Today we took it easy at home. My husband mowed the lawn, I did a little cleaning, the kids played . . . it was just a run of the mill Sunday.
And what does a cooking happy mama think of on a run of the mill Sunday? Sunday dinner of course. Tonight I had some boneless chicken breasts and some button mushrooms that both needed to be used or tossed, so I brainstormed ideas for using those ingredients together. I was bored to tears at the idea of just making chicken breasts in some way that you'd eat them with a knife and fork, so I decided to get more creative and try a casserole. The results were a huge crowd pleaser that my kids both gobbled down, and that had my husband going back for thirds.
I started by crisping some bacon on a griddle, then reserving the fat in a coffee mug. I used the same griddle to cook the chicken breasts (4), which I had just lightly salted and peppered. I set all of the meat in the fridge to cool. I chopped 5 ribs of celery and one small onion and put them in a sauce pan with half a stick of butter. Once they were sizzling, I added the mushrooms (about a cup and a half, chopped). I cooked that until the onions were translucent and the mushrooms looked sauteed, then I transferred the entire contents of the sauce pan into a large bowl.
I set a pot of water to boil, and poured my bacon fat into the sauce pan I had just used to sautee the vegetables. When the bacon fat was hot, I added some flour to make a roux. I cooked the roux for about 5 minutes, then added enough milk to get it to the consistency of a thick liquid, whisking constantly. I let the sauce bubble for about ten minutes. During that time, I put my pasta into the boiling water. I used ditalini, which are small little cylinders. While the sauce bubbled and the pasta boiled, I chopped up my chicken and bacon. I diced the chicken, but it would have been fantastic shredded too. I threw the chicken and bacon into the same bowl with the sauteed vegetables. I drained my now finished pasta and added it to the bowl as well.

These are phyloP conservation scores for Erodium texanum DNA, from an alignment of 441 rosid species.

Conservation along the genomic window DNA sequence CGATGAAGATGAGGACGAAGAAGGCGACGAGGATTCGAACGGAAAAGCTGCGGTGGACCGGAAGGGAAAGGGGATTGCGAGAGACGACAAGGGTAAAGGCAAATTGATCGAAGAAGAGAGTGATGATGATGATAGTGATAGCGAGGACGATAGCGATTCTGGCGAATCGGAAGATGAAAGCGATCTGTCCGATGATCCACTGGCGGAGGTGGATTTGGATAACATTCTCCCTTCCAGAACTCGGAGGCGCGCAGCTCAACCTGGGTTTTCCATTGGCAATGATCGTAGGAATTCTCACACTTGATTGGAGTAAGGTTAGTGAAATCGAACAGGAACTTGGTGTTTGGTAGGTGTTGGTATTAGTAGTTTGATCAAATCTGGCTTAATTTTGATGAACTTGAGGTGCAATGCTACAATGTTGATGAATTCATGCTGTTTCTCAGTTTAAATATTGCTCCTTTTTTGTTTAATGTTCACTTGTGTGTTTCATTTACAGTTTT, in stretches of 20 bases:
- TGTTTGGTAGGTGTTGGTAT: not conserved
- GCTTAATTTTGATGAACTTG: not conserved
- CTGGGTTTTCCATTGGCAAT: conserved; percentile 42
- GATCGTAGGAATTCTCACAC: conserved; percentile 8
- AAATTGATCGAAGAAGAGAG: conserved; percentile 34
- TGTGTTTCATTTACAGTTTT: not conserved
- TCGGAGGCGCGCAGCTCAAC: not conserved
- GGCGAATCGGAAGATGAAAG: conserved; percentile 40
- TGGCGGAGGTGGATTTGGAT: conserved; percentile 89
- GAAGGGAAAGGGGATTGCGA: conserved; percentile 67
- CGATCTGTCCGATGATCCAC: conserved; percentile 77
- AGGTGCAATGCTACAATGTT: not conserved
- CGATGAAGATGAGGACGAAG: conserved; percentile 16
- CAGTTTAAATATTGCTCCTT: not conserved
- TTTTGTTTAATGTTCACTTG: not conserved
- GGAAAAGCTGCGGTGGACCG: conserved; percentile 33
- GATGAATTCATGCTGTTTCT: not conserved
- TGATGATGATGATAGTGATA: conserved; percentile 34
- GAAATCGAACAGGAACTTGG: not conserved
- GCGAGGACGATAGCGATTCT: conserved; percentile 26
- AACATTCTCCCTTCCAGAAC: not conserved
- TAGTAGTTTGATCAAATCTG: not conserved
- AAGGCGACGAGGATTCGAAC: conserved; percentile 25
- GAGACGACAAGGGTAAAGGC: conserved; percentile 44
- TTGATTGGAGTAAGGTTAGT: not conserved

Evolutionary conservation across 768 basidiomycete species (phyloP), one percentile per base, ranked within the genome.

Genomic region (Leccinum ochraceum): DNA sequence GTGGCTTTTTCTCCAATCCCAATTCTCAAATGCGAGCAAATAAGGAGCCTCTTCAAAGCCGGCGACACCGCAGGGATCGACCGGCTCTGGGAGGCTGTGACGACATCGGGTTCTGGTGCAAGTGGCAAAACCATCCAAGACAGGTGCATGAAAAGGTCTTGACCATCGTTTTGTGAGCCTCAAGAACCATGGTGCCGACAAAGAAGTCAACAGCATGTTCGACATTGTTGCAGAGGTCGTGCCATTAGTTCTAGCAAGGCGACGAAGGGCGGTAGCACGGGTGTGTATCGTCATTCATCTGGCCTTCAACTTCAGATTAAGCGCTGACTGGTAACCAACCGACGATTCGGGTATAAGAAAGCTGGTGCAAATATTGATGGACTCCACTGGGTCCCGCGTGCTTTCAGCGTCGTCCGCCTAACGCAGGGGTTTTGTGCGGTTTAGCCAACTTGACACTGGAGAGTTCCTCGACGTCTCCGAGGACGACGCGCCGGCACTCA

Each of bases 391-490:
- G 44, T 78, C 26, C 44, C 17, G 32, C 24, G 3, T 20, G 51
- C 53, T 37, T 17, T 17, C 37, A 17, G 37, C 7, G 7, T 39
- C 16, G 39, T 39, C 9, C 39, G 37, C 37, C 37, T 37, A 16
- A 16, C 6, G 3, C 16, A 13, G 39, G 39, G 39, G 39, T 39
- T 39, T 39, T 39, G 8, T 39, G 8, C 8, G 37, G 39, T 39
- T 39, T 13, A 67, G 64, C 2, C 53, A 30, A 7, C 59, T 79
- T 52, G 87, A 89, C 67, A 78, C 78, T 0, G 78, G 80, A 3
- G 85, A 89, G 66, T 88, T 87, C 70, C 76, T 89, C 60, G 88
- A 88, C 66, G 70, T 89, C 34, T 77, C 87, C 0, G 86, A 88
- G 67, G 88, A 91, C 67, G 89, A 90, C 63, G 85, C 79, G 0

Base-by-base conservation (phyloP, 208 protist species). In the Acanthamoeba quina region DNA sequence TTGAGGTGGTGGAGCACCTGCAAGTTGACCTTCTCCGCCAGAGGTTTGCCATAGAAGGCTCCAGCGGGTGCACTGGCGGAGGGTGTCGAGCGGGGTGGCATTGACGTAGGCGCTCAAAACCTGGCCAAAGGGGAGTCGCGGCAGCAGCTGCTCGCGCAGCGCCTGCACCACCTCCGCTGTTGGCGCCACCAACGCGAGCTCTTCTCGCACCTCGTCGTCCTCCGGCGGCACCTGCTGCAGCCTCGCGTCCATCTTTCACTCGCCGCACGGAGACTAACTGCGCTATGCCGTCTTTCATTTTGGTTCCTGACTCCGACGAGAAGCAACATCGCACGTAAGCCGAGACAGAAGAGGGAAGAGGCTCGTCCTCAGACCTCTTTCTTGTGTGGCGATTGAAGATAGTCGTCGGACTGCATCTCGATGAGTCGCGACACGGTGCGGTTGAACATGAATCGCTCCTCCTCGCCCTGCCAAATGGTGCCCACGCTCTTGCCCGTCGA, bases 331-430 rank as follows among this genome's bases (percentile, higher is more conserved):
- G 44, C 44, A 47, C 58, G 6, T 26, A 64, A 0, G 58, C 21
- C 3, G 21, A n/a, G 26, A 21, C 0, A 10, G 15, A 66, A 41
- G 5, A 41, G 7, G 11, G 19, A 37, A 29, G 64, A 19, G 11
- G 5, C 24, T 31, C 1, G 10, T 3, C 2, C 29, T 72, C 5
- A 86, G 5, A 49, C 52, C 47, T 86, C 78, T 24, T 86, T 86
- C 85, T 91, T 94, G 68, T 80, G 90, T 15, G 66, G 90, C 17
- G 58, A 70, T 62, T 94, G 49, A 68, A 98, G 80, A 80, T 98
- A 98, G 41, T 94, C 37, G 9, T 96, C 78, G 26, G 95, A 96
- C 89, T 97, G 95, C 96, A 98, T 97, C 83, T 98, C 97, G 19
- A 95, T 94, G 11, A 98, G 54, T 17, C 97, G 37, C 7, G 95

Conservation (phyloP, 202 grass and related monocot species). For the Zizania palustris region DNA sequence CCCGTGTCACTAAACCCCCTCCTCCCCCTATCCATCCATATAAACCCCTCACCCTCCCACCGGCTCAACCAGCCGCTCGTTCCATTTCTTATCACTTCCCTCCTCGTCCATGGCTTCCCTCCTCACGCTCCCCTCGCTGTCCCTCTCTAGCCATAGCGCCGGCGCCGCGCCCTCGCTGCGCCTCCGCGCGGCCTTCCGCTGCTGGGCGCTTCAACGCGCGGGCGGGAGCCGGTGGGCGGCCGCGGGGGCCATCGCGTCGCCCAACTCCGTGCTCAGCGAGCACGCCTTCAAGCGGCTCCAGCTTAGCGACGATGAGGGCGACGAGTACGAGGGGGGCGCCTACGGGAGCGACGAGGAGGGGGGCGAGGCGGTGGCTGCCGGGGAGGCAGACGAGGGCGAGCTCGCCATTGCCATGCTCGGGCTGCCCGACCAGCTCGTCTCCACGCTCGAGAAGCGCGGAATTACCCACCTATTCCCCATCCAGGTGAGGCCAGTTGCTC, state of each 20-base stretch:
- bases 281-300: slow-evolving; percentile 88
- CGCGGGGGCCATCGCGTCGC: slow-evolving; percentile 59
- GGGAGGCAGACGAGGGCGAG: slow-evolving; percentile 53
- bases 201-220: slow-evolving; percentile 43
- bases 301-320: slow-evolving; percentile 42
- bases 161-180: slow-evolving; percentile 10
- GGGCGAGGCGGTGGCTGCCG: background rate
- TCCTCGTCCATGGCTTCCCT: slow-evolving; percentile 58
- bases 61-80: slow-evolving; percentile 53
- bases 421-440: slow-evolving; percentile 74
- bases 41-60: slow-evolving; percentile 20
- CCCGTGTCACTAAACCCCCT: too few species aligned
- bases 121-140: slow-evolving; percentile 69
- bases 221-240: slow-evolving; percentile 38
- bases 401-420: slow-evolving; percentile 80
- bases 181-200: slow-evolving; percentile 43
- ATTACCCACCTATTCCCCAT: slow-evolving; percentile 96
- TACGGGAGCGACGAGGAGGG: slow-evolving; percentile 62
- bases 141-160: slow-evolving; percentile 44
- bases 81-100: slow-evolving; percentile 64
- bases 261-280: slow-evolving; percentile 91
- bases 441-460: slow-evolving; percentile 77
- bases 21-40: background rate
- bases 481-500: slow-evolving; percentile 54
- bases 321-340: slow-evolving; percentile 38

Then I turned my attention back to the sauce. The sauce was really the star of the show. It took a bunch of otherwise good tasting ingredients and tied them together so that they became one in a fantastic dinner that was the very embodiment of comfort food. Once my sauce had bubbled for awhile, I added two cups of shredded sharp cheddar. The cheese melted very quickly, and then I had a beautiful, fantastic smelling, delicious sauce. I poured the entire sauce into the bowl with all of the other ingredients and mixed it well. I transferred the contents of the bowl into a baking dish and baked it at 350 for about 20 minutes.
The end result involved two toddlers telling me that my cooking is "ishish" (delicious) and one husband clutching his stomach as he went back for thirds because "it's so damn good". Can't beat reviews like that!
A few key points here are that you can't over flavor the chicken or the vegetables. I tend to fall into the trap of "more is more", and I want to add a little bit of every spice in my pantry. I didn't this time, and it was the right call. Also, and this is the most important part of recreating this meal, you must boil the sauce. Anytime you make a sauce or gravy that starts off with a roux, you must boil it to cook down the starchiness of the flour. Trust me. I've been in a hurry and thought, "How different can it really taste?", and just taken my gravy off the heat before it really came to a boil. It matters. Do yourself a favor, and let your sauce boil for at least ten minutes. When you're doing a cheese sauce like I did tonight, don't add the cheese until after you've boiled the sauce.
I created the perfect ending to the perfect day just because I had to use up some food that would have gone bad otherwise. Now I also have a pretty big bowl full of leftovers that I can't wait to dive into for lunch tomorrow. What could be better?